Bureau diverts water to Front Range, Lake Granby may not spill after all
June 29, 2010
Lake Granby now has about a 50-50 chance of spilling, according to Carlos Lora, hydraulic engineer and water scheduler of the Colorado-Big Thompson Project for the U.S. Bureau of Reclamation.
The system is now pumping 350 cubic feet per second (cfs) of water to the East Slope through the Alva B. Adams Tunnel, “trying to use any little pocket of space (in East Slope reservoirs) we have so we don’t have to spill,” Lora said.
To avoid a Granby Reservoir spill, which would mean increased flows running in the stretch of the Colorado River downstream from the dam project, the Bureau, working with the Northern Water Conservancy District, is diverting water to store wherever available until later this week, at which time it may cut back, depending on the continuance of warm weather and the volume of public need on the Front Range.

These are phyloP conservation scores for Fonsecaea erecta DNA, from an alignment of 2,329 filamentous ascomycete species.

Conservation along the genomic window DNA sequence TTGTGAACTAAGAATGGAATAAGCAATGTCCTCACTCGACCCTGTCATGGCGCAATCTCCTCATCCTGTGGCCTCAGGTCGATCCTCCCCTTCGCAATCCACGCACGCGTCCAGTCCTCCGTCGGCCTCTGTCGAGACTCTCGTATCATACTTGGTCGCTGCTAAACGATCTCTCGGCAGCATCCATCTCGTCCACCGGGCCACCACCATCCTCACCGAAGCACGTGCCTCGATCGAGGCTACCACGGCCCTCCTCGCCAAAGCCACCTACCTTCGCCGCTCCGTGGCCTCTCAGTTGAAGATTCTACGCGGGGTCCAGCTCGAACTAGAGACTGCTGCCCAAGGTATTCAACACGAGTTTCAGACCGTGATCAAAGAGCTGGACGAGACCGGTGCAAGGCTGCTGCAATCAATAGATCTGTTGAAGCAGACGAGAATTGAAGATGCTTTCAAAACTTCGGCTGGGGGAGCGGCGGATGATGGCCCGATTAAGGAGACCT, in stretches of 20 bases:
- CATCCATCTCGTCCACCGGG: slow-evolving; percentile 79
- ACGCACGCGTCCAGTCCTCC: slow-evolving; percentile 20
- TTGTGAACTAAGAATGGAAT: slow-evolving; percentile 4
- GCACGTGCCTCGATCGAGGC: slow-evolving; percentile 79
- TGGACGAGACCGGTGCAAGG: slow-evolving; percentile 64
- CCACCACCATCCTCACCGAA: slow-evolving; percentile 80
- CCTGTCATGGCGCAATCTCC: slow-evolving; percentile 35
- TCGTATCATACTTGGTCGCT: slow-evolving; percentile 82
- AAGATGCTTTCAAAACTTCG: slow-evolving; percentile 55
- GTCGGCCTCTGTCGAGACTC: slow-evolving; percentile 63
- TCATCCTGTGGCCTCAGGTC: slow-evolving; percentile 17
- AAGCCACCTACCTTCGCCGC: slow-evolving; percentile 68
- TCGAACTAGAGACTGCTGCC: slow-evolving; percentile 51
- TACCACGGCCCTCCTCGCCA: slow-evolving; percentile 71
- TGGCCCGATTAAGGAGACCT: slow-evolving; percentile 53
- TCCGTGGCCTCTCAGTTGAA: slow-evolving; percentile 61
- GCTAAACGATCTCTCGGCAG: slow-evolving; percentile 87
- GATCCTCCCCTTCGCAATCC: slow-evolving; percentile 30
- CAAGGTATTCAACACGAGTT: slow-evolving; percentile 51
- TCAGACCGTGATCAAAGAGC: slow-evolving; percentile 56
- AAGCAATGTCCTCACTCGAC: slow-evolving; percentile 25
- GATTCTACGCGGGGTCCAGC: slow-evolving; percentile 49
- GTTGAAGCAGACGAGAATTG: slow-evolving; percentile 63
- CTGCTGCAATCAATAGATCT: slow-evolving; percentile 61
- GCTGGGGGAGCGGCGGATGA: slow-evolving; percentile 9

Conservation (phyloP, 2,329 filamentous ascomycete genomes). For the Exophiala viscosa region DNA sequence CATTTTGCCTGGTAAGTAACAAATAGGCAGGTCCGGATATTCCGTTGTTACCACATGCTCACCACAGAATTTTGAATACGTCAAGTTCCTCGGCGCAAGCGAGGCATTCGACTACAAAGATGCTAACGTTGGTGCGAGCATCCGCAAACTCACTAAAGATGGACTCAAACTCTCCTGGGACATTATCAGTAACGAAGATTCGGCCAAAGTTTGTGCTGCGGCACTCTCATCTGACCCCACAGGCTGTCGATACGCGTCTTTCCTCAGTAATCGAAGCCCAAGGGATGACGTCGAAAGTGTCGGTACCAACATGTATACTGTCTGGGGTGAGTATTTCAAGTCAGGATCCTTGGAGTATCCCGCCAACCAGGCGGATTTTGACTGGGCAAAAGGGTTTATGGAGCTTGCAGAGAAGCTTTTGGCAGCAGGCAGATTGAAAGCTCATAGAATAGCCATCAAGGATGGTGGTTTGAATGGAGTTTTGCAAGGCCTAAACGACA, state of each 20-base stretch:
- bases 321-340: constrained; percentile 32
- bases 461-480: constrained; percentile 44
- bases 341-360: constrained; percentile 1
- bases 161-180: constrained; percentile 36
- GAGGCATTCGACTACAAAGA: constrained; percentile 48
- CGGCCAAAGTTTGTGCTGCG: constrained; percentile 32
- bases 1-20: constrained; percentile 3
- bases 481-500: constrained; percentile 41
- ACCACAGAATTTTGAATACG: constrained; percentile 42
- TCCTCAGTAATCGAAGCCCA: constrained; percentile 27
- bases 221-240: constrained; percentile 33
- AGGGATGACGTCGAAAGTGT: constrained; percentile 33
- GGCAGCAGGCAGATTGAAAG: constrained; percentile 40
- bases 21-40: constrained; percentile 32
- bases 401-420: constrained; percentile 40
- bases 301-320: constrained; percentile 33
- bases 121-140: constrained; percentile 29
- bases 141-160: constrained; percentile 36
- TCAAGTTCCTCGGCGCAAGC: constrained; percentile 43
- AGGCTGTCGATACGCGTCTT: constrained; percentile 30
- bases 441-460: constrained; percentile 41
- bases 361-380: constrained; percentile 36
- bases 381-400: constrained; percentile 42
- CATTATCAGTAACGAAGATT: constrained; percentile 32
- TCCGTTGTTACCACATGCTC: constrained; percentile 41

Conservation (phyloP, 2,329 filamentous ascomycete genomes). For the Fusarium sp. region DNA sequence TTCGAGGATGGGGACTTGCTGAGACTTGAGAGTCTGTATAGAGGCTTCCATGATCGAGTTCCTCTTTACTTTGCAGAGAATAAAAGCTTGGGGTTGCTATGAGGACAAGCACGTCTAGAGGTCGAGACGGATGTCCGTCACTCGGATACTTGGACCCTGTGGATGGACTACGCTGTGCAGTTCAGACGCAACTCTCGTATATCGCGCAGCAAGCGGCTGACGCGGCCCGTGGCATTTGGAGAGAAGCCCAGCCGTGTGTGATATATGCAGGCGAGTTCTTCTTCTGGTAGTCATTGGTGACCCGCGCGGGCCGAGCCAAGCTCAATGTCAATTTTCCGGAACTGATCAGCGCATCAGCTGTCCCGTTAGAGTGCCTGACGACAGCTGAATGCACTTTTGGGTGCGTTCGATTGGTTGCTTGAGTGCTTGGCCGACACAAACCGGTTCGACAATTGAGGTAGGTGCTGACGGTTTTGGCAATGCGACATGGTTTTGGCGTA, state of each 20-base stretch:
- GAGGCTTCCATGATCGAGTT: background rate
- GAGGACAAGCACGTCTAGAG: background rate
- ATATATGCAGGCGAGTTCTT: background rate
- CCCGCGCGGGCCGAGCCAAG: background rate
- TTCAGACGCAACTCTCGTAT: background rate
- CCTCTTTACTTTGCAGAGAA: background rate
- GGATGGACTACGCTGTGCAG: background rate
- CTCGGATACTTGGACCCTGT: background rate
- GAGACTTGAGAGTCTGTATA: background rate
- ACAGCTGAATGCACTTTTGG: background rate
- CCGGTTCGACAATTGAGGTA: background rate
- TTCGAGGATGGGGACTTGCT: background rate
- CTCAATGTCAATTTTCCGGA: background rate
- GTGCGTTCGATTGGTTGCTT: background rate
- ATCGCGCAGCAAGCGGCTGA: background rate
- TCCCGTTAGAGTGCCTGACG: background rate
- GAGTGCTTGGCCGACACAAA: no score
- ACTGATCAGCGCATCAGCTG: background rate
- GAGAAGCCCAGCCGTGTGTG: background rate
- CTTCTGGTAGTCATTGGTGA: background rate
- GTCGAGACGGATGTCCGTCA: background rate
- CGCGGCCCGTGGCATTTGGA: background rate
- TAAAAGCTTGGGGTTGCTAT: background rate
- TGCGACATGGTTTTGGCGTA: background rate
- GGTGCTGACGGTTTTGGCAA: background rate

In the meantime, the agencies may raise the Granby spill gate one-tenth of a foot so that the elevation that triggers a spill is 8,279.80 rather than the protocol standard of 8,279.50, Lora said.
The reason, he said, is to not lose “project water” for the “benefit of the public in Colorado.”
If the spill does occur, “it will probably be very little,” Lora said. “It’s not going to affect anyone downstream; all the runoff is dying off.”
Even though the reservoir is not a intended to be a “flood-control” project, “it helps,” he said.
Colorado Division of Wildlife biologists have said a limited spill would benefit the aquatic ecosystem in the stretch of river between Lake Granby and the Fraser River.